and the Wheels of Industry


Think for a moment about the Agricultural Revolution from the viewpoint of wheat. Ten thousand years ago wheat was just a wild grass, one of many, confined to a small range in the Middle East. Suddenly, within just a few short millennia, it was growing all over the world. According to the basic evolutionary criteria of survival and reproduction, wheat has become one of the most successful plants in the history of the earth.

IMAGE DESCRIPTIONIn areas such as the Great Plains of North America, where not a single wheat stalk grew 10,000 years ago, you can today walk for hundreds upon hundreds of kilometers without encountering any other plant. Worldwide, wheat covers about 2.25 million square kilometers of the globe’s surface, almost ten times the size of Britain. How did this grass turn from insignificant to ubiquitous?

Wheat did it by manipulating Homo sapiens to its advantage. This ape had been living a fairly comfortable life hunting and gathering until about 10,000 years ago, but then began to invest more and more effort in cultivating wheat. Within a couple of millennia, humans in many parts of the world were doing little from dawn to dusk other than taking care of wheat plants. It wasn’t easy. Wheat demanded a lot of them. Wheat didn’t like rocks and pebbles, so Sapiens broke their backs clearing fields. Wheat didn’t like sharing its space, water, and nutrients with other plants, so men and women labored long days weeding under the scorching sun. Wheat got sick, so Sapiens had to keep a watch out for worms and blight. Wheat was defenseless against other organisms that liked to eat it, from rabbits to locust swarms, so the farmers had to guard and protect it. Wheat was thirsty, so humans lugged water from springs and streams to water it. Its hunger even impelled Sapiens to collect animal feces to nourish the ground in which wheat grew.

The body of Homo sapiens had not evolved for such tasks. It was adapted to climbing apple trees and running after gazelles, not to clearing rocks and carrying water buckets. Human spines, knees, necks, and arches paid the price. Studies of ancient skeletons indicate that the transition to agriculture brought about a plethora of ailments, such as slipped disks, arthritis, and hernias. Moreover, the new agricultural tasks demanded so much time that people were forced to settle permanently next to their wheat fields. This completely changed their way of life. We did not domesticate wheat. It domesticated us. The word “domesticate” comes from the Latin domus, which means “house.” Who’s the one living in a house? Not the wheat. It’s the Sapiens.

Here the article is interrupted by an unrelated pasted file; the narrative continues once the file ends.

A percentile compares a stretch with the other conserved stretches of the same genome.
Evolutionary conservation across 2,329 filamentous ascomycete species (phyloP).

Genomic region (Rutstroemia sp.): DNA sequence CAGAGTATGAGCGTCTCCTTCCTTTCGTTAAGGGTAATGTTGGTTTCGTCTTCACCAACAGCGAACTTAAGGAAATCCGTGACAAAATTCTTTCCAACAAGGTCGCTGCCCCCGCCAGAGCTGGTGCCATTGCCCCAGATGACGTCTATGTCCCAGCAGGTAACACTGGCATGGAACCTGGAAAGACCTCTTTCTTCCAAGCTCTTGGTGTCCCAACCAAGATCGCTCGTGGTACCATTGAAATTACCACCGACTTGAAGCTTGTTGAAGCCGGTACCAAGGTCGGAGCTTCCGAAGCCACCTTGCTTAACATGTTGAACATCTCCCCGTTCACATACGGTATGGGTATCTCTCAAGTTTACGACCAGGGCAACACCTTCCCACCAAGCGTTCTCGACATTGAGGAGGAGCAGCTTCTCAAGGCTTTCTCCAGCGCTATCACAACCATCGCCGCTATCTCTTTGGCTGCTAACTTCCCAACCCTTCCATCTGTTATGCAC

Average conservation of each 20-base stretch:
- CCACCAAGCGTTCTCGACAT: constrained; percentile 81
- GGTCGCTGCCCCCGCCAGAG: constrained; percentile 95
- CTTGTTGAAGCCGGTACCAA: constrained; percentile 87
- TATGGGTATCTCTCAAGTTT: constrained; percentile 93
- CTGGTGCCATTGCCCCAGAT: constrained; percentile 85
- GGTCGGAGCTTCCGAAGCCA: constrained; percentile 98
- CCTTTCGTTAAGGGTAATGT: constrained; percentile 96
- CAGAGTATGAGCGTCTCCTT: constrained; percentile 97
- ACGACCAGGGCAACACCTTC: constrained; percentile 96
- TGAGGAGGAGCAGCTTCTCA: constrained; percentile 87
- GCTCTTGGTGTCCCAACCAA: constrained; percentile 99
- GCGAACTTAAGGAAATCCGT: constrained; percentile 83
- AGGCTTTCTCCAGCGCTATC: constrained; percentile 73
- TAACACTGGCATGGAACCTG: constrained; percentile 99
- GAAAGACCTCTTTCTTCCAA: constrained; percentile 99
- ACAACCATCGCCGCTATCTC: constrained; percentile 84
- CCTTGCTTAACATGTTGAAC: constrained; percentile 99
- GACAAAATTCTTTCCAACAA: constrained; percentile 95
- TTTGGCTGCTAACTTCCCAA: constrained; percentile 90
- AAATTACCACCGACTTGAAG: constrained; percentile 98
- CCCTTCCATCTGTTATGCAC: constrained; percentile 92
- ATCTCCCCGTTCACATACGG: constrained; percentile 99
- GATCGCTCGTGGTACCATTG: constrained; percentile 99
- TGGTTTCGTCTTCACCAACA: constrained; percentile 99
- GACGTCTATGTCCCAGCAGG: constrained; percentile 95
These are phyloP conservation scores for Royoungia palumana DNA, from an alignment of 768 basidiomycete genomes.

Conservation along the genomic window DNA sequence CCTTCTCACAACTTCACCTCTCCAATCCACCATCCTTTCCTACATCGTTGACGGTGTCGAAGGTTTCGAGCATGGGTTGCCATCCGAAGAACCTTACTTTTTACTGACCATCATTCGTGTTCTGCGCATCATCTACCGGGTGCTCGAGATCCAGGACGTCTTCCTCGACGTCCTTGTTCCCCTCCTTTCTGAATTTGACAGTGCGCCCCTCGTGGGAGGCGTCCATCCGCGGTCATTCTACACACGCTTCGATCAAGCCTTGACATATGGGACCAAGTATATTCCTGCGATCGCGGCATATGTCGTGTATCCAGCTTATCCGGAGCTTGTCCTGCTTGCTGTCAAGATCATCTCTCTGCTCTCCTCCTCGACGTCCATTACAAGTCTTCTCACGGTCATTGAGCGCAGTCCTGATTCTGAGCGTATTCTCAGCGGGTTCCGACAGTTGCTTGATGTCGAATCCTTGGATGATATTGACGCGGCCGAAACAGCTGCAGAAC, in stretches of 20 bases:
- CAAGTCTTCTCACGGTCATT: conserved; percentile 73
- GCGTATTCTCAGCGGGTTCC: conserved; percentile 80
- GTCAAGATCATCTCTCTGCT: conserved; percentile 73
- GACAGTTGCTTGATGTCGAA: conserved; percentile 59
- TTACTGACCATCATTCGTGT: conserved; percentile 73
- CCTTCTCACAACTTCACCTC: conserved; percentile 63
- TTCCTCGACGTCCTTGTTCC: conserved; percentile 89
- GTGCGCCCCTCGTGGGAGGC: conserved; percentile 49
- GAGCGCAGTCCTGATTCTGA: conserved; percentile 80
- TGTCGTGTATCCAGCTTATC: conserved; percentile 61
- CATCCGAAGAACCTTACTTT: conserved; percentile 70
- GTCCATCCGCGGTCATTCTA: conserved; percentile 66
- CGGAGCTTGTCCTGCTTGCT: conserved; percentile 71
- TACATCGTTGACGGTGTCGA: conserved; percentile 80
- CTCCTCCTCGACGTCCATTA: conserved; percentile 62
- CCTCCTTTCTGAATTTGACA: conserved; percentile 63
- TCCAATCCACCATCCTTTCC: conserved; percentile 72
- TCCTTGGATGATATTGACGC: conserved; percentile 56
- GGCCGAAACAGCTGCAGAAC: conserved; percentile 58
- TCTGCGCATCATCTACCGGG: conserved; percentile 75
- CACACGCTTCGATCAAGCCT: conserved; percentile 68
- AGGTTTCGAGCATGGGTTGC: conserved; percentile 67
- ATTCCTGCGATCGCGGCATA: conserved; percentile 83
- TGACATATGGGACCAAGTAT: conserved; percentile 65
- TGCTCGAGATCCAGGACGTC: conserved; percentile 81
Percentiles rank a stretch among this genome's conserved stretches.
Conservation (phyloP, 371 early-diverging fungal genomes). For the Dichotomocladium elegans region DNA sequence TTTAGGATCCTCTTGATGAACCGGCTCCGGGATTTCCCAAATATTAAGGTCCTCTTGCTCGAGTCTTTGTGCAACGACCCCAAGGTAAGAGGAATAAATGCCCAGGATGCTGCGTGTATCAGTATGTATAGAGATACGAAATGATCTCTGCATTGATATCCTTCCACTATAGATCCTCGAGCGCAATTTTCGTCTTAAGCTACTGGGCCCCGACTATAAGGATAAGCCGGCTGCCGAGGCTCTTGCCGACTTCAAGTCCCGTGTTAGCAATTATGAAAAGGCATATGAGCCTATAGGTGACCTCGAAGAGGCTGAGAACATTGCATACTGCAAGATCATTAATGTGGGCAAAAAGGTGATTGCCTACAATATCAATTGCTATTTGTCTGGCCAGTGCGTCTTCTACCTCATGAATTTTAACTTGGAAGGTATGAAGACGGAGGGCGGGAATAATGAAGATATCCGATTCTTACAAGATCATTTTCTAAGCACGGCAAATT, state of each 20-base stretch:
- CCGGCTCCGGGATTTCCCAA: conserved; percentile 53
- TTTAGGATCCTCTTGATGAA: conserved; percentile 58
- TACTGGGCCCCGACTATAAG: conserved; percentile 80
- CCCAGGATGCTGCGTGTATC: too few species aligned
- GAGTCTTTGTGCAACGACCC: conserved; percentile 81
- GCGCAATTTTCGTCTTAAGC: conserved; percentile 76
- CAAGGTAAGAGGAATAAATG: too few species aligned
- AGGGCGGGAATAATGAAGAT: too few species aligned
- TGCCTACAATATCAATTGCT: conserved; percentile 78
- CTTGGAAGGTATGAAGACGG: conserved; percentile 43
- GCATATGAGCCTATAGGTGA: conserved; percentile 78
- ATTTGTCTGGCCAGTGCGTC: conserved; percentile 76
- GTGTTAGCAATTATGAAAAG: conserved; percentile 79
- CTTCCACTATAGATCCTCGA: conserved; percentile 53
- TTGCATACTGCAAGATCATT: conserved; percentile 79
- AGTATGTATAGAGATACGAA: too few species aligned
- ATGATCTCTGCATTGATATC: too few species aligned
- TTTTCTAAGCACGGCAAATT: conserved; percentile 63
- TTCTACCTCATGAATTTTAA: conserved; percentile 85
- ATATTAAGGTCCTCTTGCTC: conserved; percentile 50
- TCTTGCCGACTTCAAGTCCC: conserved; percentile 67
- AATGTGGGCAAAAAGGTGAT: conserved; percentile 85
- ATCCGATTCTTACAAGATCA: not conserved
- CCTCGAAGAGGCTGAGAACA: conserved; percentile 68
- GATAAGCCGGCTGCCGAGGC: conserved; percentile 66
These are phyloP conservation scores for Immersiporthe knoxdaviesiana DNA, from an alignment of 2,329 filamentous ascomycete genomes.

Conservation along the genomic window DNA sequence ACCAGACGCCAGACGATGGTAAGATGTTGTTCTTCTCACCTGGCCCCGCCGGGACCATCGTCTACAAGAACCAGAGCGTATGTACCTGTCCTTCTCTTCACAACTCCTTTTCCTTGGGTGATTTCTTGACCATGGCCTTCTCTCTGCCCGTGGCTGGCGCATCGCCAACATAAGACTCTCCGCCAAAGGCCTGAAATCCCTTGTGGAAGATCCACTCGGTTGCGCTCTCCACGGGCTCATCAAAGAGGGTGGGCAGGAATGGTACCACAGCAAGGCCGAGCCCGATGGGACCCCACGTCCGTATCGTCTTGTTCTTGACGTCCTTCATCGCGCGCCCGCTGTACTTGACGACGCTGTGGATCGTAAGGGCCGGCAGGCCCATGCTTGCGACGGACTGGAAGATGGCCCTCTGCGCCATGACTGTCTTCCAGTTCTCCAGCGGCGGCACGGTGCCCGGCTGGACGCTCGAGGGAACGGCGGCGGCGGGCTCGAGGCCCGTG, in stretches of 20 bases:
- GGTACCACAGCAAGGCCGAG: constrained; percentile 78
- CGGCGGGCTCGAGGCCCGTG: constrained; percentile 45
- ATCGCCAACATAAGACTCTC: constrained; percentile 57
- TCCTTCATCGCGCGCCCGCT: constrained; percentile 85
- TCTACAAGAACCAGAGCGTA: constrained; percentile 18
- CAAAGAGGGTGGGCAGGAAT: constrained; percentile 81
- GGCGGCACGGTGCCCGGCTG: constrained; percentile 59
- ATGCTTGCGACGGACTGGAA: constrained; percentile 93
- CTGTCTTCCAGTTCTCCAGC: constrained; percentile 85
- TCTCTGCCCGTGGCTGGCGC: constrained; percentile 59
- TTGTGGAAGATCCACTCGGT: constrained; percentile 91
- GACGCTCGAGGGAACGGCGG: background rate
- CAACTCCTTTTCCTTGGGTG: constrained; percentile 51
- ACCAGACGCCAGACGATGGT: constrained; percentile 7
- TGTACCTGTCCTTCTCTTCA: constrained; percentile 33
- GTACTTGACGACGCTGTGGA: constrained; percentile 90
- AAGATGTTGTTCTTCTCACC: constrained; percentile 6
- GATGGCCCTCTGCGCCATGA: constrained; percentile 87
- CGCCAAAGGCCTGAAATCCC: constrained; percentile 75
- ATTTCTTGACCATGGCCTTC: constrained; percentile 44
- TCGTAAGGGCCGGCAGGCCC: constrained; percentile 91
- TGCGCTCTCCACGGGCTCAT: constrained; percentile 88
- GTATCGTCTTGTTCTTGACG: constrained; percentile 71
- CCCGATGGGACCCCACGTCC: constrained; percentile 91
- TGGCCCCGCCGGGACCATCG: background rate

How did wheat convince Homo sapiens to exchange a rather good life for a more miserable existence? What did it offer in return?

Excerpt from Chapter 5, Sapiens: A Brief History of Humankind


During the last 200 years, industrial production methods became the mainstay of agriculture. Machines such as tractors began to undertake tasks that were previously performed by muscle power, or not performed at all. Fields and animals became vastly more productive thanks to artificial fertilizers, industrial insecticides, and an entire arsenal of hormones and medications.

Refrigerators, ships, and airplanes have made it possible to store produce for months, and transport it quickly and cheaply to the other side of the world. Europeans began to dine on fresh Argentine beef and Japanese sushi.

IMAGE DESCRIPTIONEven plants and animals were mechanized. Around the time that Homo sapiens was elevated to divine status by humanist religions, farm animals stopped being viewed as living creatures that could feel pain and distress, and instead came to be treated as machines. Today these animals are often mass-produced in factory-like facilities, their bodies shaped in accordance with industrial needs. They pass their entire lives as cogs in a giant production line, and the length and quality of their existence is determined by the profits and losses of business corporations. Even when the industry takes care to keep them alive, reasonably healthy, and well fed, it has no intrinsic interest in the animals’ social and psychological needs (except when these have a direct impact on production).